Halal food is for everyone
One of the initiatives lately of both the Department of Trade and Industry (DTI) and the Department of Tourism (DOT) is the promotion of halal cuisine. I know that past administrations have also promoted this but it’s wonderful to see a lot of events supporting the halal industry just in the past couple of weeks.
On Nov. 22, the DTI hosted the Philippine Halal Economy Festival. I had a front row seat to this as Budget Secretary Amenah Pangandaman, the only Muslim in the present Cabinet and therefore someone who practices a halal lifestyle, was keynote speaker.
In her speech, she emphasized the potential of the halal industry as it may cater not only to Muslims but to all who would like to embrace it. She said, “Generally, halal is only perceived as a dietary restriction in observance of the faith. But it is way more than that … it offers a lifestyle that may be adopted not just by Muslims but by everyone.”
She then shared the delicious food that she grew up with and which they continue to enjoy at home to this day.
“Imagine warming up with an aromatic bowl of tiyula, the Tausug word for soup, feasting on linigid na manok, a chicken curry dish stewed in fresh coconut milk, and finishing the meal with amik, a confection fried with sweetened ground rice batter. Mapiya i taam (Delicious)!”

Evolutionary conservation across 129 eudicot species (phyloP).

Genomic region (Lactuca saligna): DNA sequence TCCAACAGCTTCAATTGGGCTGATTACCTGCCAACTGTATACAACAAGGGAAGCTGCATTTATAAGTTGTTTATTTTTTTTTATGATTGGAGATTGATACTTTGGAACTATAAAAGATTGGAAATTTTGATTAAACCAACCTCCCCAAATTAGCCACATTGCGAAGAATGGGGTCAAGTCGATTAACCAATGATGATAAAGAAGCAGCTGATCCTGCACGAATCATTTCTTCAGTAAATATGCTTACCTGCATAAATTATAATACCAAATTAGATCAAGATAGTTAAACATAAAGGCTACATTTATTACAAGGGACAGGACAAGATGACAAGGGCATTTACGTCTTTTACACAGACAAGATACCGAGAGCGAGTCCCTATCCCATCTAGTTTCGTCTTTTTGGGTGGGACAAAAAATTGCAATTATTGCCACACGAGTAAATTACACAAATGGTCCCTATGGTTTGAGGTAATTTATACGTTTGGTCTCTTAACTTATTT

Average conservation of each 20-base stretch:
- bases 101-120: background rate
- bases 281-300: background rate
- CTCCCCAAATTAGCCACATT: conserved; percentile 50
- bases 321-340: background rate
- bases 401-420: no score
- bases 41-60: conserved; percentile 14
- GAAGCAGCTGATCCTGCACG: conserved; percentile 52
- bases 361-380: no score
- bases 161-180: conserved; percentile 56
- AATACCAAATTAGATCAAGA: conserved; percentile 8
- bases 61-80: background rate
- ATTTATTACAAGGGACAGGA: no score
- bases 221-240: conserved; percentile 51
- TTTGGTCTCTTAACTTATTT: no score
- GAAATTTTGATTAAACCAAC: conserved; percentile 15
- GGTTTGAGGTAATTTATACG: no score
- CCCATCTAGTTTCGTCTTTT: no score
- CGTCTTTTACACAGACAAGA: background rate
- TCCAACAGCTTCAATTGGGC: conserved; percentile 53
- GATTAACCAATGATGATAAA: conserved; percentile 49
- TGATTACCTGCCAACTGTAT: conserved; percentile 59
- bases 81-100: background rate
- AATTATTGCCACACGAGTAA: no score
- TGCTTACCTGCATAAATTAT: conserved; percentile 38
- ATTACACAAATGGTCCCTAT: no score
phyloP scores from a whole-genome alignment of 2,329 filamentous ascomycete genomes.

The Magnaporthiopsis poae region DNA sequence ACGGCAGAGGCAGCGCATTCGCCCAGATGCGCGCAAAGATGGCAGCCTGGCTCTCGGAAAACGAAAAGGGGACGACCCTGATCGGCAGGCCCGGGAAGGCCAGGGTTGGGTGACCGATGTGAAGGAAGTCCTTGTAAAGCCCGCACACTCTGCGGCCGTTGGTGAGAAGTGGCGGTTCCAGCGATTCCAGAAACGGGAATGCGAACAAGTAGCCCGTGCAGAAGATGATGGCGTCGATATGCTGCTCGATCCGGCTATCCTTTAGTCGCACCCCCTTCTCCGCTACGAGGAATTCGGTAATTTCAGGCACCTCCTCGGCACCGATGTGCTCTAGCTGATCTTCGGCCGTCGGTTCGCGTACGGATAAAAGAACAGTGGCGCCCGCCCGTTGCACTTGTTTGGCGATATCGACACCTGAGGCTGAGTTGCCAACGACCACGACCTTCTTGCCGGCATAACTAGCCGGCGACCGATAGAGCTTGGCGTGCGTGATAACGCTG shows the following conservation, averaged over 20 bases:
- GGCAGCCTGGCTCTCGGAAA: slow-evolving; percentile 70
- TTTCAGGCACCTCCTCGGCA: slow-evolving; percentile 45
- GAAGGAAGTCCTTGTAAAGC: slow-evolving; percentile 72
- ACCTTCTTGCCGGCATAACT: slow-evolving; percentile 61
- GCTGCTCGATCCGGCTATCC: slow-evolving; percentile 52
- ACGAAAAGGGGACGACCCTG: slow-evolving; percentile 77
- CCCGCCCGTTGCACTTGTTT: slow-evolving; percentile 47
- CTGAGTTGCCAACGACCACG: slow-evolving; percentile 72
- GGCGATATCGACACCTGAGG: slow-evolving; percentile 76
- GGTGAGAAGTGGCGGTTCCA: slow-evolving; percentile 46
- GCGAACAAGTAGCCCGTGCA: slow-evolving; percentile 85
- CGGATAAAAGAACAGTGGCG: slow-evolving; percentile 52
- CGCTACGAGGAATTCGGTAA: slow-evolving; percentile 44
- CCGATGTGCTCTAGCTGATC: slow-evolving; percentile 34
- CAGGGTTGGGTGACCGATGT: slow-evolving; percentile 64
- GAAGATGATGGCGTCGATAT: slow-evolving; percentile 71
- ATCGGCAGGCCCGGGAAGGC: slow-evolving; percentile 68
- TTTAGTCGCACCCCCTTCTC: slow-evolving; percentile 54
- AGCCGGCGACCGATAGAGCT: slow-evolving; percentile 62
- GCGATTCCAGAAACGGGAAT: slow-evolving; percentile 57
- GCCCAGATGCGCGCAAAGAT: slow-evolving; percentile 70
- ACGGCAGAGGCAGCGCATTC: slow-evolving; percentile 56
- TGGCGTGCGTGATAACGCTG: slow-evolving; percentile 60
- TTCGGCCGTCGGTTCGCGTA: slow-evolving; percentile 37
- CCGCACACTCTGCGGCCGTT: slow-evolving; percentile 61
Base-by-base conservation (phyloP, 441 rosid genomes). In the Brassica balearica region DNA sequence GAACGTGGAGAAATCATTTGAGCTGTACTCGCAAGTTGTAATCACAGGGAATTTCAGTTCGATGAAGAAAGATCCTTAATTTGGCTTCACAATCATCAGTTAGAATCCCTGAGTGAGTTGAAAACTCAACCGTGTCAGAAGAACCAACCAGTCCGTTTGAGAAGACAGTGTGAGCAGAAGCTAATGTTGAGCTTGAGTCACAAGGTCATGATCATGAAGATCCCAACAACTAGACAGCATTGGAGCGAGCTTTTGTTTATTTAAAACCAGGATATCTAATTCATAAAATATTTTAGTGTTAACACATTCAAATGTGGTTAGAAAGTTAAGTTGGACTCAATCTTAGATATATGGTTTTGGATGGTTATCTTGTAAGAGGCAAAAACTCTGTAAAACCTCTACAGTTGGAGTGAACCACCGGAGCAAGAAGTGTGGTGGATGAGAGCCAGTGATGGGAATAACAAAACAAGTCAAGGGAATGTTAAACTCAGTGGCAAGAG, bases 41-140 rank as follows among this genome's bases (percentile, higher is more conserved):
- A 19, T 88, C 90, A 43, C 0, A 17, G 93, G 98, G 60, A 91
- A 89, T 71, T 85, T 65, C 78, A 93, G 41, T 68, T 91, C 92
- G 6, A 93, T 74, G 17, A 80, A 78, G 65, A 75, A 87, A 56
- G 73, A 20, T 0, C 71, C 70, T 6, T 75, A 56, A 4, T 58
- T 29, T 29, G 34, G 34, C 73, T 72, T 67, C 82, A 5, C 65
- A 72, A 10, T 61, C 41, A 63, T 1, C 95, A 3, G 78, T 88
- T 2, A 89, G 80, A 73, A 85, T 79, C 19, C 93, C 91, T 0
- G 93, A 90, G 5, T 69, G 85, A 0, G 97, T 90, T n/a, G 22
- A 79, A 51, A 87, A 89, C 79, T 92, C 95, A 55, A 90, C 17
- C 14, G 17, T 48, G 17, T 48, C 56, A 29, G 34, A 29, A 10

A few days later, we had the occasion to actually taste halal dishes at an event organized by the Philippine Tourism Board led by chief operating officer Margarita Nograles and hosted by the Malaysian embassy. Entitled “A Halal Journey through Filipino-Malaysian Flavors,” we experienced the culinary creativity of Chef Don Baldosano of Linamnam as he presented his halal-friendly rendition of Filipino and Malaysian dishes.
The degustation began with a beef broth soup that was intriguingly called sup soto longganisa. Sup soto is an Indonesian soup, i.e., soto is a traditional Indonesian soup made with different types of meat and vegetables. The intriguing part here is the longganisa as this generally refers to the Filipino pork sausage. However, for his take on it, Chef Don used beef and turned it into a ‘sausage’ by wrapping it in leaves. We loved the very aromatic broth and Secretary Mina said that this reminded her of their soup at home.
This was followed by Chef Don’s take on various Asian dishes: nasi lemak served with rice from their own family backyard; rendang but showcasing both the rendang of Mindanao and the rendang of Malaysia alongside lamb and beef inspired by tiyula itum, a Mindanaoan beef soup, and therefore braised in burnt coconut.
Dinner was capped by a dessert of dalandan granita with calamansi accents and gelee. This was a very refreshing way to cap the delicately prepared halal dinner.
Indeed, there is so much potential in halal. I hope that more chefs embrace this kind of cuisine. While we know that halal food is any food deemed permissible under Islamic law, we don’t really know what that entails. Hopefully, DTI and DOT can continue to enlighten us on this and chefs will join as well in exploring everything halal.
Understanding is the key to peace … and evidently, to more delicious food as well! Here’s to halal cuisine … and to peace, prosperity and love for all mankind!